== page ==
Hyundai Motor’s center helps Gwangju markets

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Hyundai Motor’s center helps Gwangju markets

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A store selling hangwa, or traditional Korean biscuits, newly renovated by the Gwangju Creative Economy Innovation Center, receives customers on Monday in South Jeolla. Provided by Hyundai Motor Group

The Gwangju Creative Economy Innovation Center, developed by Hyundai Motor Group in South Jeolla, has launched a project to boost the local economy by remodeling stores in traditional Korean markets that have a hard time attracting customers.

The company said on Monday it has been trying over the past four months to improve the competitiveness of traditional markets in Gwangju by remodeling old stores in cooperation with its affiliate Hyundai Card. The company said two newly remodeled stores selling hangwa, traditional Korean biscuits, and oriental herbs for medical treatment opened after learning new product packaging, display methods and other marketing strategies from the center.

The Gwangju center is the nation’s sixth creative innovation center, part of the government’s creative economy initiative in which large conglomerates are matched with regions to help boost sagging local economies. It opened in January. Other chaebol like Samsung and SK Group have also opened centers.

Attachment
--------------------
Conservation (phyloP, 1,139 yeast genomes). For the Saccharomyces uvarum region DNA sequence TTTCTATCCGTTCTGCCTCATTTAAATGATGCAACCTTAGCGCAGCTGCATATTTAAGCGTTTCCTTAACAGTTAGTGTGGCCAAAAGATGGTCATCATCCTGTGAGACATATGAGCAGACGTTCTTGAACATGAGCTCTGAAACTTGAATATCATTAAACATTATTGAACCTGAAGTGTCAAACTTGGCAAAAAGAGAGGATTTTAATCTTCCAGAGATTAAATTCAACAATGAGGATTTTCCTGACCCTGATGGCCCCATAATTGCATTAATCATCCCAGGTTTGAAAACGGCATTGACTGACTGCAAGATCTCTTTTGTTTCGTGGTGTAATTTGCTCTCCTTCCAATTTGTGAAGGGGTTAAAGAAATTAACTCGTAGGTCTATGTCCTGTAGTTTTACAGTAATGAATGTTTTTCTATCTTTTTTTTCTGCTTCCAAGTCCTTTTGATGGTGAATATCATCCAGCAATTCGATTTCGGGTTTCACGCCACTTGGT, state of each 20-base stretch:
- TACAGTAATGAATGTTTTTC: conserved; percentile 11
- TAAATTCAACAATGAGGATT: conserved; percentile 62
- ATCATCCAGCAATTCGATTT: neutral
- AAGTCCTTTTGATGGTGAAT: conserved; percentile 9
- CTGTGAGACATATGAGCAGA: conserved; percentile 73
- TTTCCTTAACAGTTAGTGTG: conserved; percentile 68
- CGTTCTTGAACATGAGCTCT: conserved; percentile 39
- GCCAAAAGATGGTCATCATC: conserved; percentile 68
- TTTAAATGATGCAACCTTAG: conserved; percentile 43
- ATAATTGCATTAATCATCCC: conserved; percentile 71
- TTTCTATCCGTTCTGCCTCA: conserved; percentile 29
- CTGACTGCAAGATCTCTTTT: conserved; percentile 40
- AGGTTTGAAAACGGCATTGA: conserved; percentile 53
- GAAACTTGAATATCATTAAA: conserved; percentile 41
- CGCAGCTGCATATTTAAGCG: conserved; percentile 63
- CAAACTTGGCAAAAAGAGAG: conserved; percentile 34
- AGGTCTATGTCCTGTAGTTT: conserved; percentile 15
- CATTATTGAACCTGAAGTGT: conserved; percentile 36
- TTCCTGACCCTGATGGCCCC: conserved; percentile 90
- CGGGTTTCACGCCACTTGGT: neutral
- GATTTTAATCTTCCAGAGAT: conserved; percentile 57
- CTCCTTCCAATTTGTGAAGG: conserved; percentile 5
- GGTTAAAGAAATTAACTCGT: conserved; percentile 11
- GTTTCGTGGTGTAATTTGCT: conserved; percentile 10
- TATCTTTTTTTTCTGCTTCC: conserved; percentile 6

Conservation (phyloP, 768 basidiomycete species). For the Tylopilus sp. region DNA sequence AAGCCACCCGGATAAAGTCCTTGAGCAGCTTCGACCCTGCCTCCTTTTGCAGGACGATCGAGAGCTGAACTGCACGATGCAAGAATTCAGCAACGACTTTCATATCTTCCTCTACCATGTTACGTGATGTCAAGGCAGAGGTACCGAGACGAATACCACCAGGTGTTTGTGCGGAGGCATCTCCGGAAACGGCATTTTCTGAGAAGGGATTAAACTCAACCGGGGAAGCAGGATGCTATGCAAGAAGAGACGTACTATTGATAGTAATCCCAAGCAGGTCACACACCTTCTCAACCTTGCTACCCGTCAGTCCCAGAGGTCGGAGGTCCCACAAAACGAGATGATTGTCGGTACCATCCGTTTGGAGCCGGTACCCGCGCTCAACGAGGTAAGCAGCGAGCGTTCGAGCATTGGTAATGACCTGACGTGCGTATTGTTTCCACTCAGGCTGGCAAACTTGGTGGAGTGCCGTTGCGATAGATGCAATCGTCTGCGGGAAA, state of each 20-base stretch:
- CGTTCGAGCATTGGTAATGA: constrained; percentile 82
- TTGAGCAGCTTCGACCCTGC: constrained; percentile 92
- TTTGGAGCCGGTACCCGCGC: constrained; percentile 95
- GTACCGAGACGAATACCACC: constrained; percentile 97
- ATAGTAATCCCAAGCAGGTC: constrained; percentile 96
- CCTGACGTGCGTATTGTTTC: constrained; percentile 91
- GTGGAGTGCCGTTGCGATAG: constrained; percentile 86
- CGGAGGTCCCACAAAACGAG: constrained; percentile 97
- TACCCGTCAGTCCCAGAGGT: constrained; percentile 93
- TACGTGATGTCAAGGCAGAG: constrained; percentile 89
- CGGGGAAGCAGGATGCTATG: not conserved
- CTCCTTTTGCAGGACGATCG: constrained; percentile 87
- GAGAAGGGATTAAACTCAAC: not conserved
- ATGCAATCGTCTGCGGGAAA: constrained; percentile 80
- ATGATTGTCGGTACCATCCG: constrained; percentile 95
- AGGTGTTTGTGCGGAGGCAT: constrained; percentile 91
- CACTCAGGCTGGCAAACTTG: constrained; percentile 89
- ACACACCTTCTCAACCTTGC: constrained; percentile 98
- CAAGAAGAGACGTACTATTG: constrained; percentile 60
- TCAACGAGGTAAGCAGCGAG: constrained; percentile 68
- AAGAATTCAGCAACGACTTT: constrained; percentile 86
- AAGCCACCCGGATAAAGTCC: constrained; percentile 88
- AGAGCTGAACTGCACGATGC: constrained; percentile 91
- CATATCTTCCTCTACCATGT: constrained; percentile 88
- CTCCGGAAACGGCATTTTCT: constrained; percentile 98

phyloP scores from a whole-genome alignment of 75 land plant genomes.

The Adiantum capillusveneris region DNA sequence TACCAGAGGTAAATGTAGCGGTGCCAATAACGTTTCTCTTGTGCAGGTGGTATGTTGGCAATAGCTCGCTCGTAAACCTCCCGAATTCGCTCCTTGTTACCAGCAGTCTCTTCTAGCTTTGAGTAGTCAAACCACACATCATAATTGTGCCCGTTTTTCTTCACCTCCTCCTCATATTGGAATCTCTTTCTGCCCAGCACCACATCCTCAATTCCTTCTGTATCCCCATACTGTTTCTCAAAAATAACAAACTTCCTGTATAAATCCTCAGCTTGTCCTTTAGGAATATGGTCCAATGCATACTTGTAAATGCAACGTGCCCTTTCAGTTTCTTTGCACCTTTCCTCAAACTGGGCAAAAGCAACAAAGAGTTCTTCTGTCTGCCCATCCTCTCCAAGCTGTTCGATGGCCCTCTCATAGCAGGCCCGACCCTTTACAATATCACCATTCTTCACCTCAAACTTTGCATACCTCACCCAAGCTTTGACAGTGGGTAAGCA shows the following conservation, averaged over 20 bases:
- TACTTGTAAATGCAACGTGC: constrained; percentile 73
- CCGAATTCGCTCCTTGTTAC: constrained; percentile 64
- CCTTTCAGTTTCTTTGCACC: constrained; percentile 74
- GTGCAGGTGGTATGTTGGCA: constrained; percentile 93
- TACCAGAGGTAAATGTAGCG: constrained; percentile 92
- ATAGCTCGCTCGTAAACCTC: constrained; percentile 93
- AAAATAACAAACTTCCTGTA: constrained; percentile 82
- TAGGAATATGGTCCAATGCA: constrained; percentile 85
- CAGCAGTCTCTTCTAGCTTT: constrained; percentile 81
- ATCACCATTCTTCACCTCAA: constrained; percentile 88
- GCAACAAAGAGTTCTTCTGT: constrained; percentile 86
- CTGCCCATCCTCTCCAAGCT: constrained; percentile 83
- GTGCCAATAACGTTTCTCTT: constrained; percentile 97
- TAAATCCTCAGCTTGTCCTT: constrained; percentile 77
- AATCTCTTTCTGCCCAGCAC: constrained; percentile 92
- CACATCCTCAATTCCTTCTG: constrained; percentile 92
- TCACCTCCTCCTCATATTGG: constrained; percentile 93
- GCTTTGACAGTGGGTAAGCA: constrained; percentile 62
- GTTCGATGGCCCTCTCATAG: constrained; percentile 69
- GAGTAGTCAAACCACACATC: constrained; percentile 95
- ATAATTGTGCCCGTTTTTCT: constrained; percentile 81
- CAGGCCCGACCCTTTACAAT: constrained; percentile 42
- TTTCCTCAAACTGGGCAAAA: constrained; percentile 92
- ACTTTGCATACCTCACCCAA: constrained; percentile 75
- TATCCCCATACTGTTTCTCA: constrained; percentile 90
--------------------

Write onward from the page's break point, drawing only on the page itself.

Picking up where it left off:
When the Gwangju center opened, it said it would mainly focus on enhancing the local economy in Gwangju and South Jeolla. Helping the two stores remodel and develop new business portfolios was part of the center’s effort to improve the economy. The center said it will help the hangwa and herb stores share their experiences with other merchants.

The hangwa store run by Lee Hae-seong, 65, has been in business for 30 years. The traditional biscuits were so popular that customers from as far away as Seoul used to order them. But now, the store can’t attract young people, who are more familiar with fast food snacks. Hangwa remains popular during traditional holidays like Chuseok, the Korean harvest festival.

After consultations with the center, Lee decided to make four new types of hangwas that people can enjoy anytime, including a “gimbab gangjeong,” a snack made with mixed nuts in the shape of a rice roll. Lee’s wife also traveled to Seoul several times to learn packing methods for the snacks.

“I previously focused on selling products,” Lee said. “But I also want to relate to customers how tasty and healthy these traditional snacks are.”

The center will help merchants in more of Gwangju’s traditional markets. It said it will first start work on remodeling the Songjeong traditional market. It said the market will be developed into an area where traditional and modern styles coexist, adding that the overall look of the market will elicit nostalgia for the 1970’s and 80’s.


BY KWON SANG-SOO [kwon.sangsoo@joongang.co.kr]

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